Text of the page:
The Morning News also launched Tuition Tracker, an online tool showing trends in average net price ...

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University of California losing millions of dollars on interest-rate bets

The University of California has lost tens of millions of dollars, and is set to lose far more, after making risky bets on interest rates on the advice of Wall Street bankers.

University officials agreed to the financial deals – complex contracts known as interest-rate swaps – because they believed they could save money in the midst of an aggressive building spree.

But the deals are now costing the university an estimated $6 million a year, according to its financial statements.

Extra Extra Special Edition: Vehicle recalls, police misconduct, U.S. Border Patrol tactics

We took a break from publishing Extra Extra during the 2014 CAR Conference. Here are some of the stories that ran while we were away:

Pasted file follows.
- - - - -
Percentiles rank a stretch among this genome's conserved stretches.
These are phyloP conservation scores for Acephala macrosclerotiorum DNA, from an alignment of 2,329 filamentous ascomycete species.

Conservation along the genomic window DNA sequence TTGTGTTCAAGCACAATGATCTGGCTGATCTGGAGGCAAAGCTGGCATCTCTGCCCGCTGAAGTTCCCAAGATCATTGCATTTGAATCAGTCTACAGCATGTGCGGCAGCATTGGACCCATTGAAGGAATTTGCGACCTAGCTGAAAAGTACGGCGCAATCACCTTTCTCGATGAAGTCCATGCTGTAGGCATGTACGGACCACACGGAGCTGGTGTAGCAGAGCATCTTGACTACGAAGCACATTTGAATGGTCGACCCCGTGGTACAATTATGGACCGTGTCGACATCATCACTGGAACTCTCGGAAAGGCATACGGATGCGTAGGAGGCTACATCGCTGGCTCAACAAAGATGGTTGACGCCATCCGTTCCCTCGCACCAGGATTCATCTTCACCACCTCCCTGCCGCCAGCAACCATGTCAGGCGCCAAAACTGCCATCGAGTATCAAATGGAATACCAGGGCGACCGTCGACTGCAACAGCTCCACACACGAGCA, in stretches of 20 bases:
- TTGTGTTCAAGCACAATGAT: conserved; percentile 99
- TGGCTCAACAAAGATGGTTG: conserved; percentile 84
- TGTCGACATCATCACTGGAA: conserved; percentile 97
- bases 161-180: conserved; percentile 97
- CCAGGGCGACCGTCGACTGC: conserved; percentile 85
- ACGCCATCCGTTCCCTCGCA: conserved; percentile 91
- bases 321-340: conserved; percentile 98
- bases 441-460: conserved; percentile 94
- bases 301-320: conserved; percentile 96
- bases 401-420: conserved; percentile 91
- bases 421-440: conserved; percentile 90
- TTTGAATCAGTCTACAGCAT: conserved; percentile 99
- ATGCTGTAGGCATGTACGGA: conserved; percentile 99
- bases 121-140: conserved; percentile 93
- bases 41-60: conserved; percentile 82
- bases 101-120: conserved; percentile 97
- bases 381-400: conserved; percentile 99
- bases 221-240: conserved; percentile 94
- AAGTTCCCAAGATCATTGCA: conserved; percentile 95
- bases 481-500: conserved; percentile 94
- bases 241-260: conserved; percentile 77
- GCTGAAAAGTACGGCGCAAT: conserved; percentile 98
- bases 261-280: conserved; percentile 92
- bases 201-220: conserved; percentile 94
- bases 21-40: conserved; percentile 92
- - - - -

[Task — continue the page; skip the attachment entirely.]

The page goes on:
Fords with faulty transmissions not recalled | WTAE Pittsburgh

Following the redesign of Ford Fiesta and Focus transmissions in 2011, hundreds around the country said they're concerned about the safety of the vehicles. They have reported difficulty shifting as well as odd crunching and grinding noises as the cars change gears.

Dozens of consumers in Western Pennsylvania filed lawsuits alleging that, despite assurances from dealers, the vehicles do not function properly. The cars have not ...

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Air pollution in Utah may contribute to school absences

Health problems are a known contributor to absenteeism, and Wasatch Front students miss class at soaring rates when pollution levels are at their highest.